Ghouls in Pathfinder 1E were TPK machines not entirely because they caused paralysis, but because they caused paralysis as a rider on every single one of their three natural attacks, and that paralysis lasted 1d4+1 rounds, and it didn't allow you further saves to break out early. There were a lot of angles they could have used to make ghoul paralysis less overwhelming. Reducing it to complete irrelevancy the moment PCs hit level 2 was not the right solution.

A small pack of three ghouls in PF2E will almost never be encountered until the PCs are at least 2nd level. The only time the PCs will ever learn to be afraid of paralysis is in the rare event they face one (or maybe two if its a boss encounter) ghouls as first level characters. Hordes of ghouls are totally out - or if they're in they no longer have distinctness.


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It sounds like ghouls are an edge case, maybe worth an errata to make their paralysis have tiered effects. Otherwise the incapacitation rules seem right on to me.


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Deadmanwalking wrote:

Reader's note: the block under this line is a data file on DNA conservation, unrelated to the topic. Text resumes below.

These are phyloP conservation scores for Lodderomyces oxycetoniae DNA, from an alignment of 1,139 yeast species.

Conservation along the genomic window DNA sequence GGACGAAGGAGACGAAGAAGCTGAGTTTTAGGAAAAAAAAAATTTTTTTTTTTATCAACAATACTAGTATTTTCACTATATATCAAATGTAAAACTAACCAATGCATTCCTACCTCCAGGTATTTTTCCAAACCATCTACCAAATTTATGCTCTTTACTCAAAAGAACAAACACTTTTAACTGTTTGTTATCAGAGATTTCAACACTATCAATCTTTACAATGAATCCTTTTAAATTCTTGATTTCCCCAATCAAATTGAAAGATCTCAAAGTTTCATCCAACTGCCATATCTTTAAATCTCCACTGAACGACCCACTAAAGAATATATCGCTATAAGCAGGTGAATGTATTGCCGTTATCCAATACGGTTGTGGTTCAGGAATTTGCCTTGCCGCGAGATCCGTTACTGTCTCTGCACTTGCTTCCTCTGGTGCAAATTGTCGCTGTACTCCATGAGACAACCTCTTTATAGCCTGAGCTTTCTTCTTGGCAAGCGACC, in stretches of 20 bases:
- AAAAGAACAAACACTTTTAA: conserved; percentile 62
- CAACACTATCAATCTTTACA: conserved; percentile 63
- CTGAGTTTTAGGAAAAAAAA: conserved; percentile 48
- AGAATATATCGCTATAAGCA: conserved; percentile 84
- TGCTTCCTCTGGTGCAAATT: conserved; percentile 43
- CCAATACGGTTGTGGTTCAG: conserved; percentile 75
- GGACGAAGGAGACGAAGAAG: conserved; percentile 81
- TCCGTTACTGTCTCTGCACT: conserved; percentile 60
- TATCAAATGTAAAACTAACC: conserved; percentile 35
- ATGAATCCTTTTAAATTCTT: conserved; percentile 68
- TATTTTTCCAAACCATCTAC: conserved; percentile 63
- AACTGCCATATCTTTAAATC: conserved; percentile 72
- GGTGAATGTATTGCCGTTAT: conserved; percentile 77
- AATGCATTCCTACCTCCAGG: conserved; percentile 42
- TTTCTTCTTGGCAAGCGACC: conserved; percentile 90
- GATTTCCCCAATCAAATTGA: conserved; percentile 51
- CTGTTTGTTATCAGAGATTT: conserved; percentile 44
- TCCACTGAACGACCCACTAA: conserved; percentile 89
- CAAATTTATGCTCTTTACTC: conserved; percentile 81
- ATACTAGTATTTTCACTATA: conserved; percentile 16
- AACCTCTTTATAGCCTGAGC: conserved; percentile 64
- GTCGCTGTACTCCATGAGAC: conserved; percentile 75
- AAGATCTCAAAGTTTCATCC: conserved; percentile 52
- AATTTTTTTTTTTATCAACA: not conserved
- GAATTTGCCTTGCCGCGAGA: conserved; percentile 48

It's because otherwise, individual bosses get pretty screwed by SoD effects, since a whole party can theoretically hit them with four or five of them. Odds are they'd fail at least one Save in that situation. And that's pretty anticlimactic and not a tactic they want to encourage.

The same applies to PCs, quite frankly. Let's take the example of 8 Basilisks (a Severe but not Extreme encounter) vs. an 8th level party. Most 8th level characters will have between a +11 and a +16 on Saves. At DC 22 to Save, lot of PCs would probably get petrified there if incapacitate didn't apply.

Now, Ghouls in particular should maybe not have the trait given their standard role in encounters and the general weakness of their paralysis, but that's a specific issue with ghouls rather than one with the Incapacitate trait.

And their solution was to make the abilities useless by level capping them. Classy.

Incapacitate was a bad idea and never should have been added. "But they might stun the boss". They sure might, and that's never a bad thing. One shotting is ok.


Claxon wrote: